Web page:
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Embajada, San Juan, Puerto Rico
January 7, 2017 – March 11, 2017
Jorge Gonzalez’s recent work serves as a platform for the recuperation of marginalized vernacular material culture in an attempt to produce new narratives between the indigenous and the modern. The ongoing research that informs his practice draws material from the study of botany, ethnology, history, pedagogy, architecture and design. For González’s recent participation in the SITE Santa Fe biennial, SITElines 2016, curator Pablo León de la Barra further described this engagement specifically in relation to Puerto Rico by stating, “Jorge González focuses on recovering the craft knowledge of Puerto Rico, where, because of the island’s colonial condition, most consumer products are imported from the United States. Central to his research has been the Casa Klumb, a 1947 modernist house in San Juan, now in disrepair, that German-American architect Henry Klumb designed in response to the island’s culture and climate.” González was inspired by Klumb’s collaboration with craft workers to found the Escuela de Oficios (Trade School), a project functioning as a symbolic space that honors Klumb’s ideas about learning. Knowledge –ranging from ancestral techniques to collective practices– is shared in workshops. These forums are mobile, occurring throughout Puerto Rico, so participants can learn from local artisans and engage in conversation, workshops and exhibitions.
359 días en 19 meses (359 days in 19 months) elaborates on this continued investigation through a site-specific installation enveloping the gallery using materials drawn from indigenous sources. The title of the exhibition relates to a photograph of an artifact included as an element of the installation. Titled Calendario Antillano (Antillean Calendar), the pictured relic is a ceramic stamp which depicts a calendar made by the Arawak, the indigenous peoples of the Caribbean, as interpreted by the historian and ethnographer Pedro Escabí who donated the piece to the Centro de Investigaciones Arqueológicas, Museo de Historia, Antropología y Arte (MHAA). These settlers used the grass known as enea (cattail) to build their bohíos (huts) around the fifteenth century until they were drawn close to extinction due to colonial forces. In Paneles Tejidos (Woven Panels) González covers the walls of the gallery in sheets of dry cattail leaves that echo the huts of the Arawak indians. The floors of the gallery are covered with woven mats also made from dried cattail leaves. The mats’ woven patterns are the result of an on-going apprenticeship with local artisan, Fernando Torres Flores from Barrio Certenejas in Cidra, a learning process initiated in 2014.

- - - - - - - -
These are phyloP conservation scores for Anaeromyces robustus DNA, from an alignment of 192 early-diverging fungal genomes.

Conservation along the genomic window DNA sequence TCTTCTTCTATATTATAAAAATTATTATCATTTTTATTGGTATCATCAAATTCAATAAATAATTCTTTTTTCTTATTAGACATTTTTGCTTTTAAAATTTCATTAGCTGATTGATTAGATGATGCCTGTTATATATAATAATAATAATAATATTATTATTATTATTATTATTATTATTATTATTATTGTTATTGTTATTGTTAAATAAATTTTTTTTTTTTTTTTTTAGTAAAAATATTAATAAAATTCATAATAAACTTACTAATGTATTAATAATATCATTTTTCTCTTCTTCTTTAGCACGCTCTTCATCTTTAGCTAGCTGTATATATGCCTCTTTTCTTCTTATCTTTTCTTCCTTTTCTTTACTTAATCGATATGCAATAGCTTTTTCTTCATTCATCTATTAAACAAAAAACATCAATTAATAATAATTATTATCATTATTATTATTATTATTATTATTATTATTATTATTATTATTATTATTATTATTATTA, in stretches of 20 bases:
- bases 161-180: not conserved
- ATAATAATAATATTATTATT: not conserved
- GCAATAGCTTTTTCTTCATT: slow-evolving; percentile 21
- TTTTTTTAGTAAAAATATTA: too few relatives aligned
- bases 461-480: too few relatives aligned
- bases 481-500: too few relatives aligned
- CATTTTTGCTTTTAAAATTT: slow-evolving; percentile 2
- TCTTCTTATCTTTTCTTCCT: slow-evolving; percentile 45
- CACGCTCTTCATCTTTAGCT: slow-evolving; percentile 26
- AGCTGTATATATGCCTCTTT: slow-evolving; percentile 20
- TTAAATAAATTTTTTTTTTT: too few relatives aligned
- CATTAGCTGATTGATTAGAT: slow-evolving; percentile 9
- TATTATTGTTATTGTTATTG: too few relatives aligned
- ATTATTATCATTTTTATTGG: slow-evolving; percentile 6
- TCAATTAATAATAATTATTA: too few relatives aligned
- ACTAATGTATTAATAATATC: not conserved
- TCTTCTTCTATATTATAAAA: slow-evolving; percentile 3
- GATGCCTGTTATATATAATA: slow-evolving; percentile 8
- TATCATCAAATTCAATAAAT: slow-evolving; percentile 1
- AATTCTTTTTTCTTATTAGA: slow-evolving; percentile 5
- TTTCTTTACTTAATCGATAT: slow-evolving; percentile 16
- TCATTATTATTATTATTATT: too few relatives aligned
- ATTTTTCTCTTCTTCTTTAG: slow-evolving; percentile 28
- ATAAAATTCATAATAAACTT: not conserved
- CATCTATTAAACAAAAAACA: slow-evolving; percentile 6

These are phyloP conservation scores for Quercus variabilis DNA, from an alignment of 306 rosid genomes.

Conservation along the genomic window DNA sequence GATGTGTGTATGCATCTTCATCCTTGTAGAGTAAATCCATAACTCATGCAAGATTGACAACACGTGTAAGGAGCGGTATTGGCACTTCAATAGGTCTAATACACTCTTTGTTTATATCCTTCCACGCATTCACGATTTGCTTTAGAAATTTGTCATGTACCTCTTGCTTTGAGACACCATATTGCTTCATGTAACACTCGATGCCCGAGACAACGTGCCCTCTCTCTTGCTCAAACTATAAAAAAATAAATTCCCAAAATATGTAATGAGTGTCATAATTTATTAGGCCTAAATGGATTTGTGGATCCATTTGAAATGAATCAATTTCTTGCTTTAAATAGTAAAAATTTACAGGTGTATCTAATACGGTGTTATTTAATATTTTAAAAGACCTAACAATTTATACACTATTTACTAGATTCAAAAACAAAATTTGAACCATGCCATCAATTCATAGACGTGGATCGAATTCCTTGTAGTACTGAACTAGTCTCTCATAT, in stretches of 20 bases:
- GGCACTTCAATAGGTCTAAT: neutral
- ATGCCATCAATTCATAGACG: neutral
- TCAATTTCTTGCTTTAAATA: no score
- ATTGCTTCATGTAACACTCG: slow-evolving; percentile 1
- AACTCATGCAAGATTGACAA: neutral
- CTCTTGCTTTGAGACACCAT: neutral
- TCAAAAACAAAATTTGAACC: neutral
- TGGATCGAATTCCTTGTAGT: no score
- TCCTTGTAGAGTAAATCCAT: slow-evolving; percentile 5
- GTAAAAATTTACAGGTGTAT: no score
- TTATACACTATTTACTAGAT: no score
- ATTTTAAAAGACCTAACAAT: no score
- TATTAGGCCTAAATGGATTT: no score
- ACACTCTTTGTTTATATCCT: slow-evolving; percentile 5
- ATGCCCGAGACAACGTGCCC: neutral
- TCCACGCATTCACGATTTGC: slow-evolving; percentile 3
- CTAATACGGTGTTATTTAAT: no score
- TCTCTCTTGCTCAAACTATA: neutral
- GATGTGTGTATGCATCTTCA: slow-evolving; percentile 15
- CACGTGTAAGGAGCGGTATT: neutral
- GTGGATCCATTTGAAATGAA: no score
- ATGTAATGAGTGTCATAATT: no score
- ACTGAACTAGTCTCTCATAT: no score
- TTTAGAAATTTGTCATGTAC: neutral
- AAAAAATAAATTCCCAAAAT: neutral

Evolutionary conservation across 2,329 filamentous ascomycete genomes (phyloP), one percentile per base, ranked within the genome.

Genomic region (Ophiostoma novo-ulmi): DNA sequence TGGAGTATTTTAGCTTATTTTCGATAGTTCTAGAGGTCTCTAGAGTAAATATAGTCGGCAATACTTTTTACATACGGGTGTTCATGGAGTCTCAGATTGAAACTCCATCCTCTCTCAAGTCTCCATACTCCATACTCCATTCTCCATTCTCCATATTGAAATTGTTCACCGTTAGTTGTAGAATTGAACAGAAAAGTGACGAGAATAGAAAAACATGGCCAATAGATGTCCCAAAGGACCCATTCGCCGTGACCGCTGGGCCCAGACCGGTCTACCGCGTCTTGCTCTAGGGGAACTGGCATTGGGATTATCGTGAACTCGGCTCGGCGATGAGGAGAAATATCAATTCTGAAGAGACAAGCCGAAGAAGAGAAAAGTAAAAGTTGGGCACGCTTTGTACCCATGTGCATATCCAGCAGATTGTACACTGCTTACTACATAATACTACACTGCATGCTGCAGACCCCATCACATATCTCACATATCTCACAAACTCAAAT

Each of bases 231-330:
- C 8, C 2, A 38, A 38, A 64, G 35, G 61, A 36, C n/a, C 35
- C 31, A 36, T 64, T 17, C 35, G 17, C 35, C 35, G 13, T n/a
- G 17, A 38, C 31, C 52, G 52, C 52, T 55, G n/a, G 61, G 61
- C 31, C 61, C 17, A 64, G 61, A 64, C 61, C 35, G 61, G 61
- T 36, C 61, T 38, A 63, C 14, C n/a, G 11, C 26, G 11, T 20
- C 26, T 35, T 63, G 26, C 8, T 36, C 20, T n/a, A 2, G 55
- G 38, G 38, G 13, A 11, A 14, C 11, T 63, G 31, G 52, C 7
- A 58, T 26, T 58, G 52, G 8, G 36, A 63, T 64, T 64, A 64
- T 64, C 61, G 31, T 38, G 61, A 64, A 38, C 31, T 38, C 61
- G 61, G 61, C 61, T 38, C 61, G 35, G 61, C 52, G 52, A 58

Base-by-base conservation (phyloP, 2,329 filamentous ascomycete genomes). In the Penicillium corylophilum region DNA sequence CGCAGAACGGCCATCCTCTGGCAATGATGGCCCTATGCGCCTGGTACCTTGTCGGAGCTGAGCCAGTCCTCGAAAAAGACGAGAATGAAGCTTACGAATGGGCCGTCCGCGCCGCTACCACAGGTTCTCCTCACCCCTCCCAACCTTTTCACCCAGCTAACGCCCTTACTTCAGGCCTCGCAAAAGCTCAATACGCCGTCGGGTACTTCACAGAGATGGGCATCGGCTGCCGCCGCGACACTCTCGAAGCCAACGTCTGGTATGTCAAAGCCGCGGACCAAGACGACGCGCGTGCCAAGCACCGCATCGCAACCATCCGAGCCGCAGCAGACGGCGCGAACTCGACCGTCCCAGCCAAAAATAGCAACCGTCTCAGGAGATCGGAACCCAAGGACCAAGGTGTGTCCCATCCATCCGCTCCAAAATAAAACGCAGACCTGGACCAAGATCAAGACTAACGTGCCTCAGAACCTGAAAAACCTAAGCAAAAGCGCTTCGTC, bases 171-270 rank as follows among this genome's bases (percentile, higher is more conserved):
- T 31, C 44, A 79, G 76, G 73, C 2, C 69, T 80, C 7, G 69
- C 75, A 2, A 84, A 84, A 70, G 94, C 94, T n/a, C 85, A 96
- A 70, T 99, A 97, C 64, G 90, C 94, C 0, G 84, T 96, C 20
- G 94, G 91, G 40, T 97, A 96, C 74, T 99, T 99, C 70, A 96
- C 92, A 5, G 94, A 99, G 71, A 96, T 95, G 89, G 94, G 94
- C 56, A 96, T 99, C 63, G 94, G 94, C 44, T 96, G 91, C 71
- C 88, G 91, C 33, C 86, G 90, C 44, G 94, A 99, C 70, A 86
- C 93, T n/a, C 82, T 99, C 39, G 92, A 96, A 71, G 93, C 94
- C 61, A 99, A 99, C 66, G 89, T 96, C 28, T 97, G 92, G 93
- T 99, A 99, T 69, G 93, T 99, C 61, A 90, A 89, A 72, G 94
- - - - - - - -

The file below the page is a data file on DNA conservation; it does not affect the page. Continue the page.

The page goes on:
González notably layers references from ancient and modern influences. A selection of chairs and stools speckle the exhibition. For years González has been collaborating on their design and construction with a variety of local artisans. The Banquetas Chévere (Chévere Stools), named in honor of a Taino-descendant craft-working family he befriended called Chéveres, were conceived in conversation with a weaver from Aguadilla, Eustaquio Alers. González adapted his hammock-weaving techniques to create the seats for the wooden stools with artisan Joe Hernández from Ciales. González then collaborated on their construction with MAOF, a contemporary wood-salvaging collective. The chairs are inspired from the furniture line ArKlu (1945-1948), conceived by the architects Stephen Arneson and Henry Klumb, whose practice encouraged ethical design principles. González reinterprets the furniture, employing a modernist language while paying homage to artisanal techniques specific to Puerto Rico. In the project room, gallery visitors are invited to read a selection of texts González has culled that further inform his work. It is through these aspects of research, pedagogy and collaboration in the implementation of local materials and techniques that anchor González’s practice and the exhibition.
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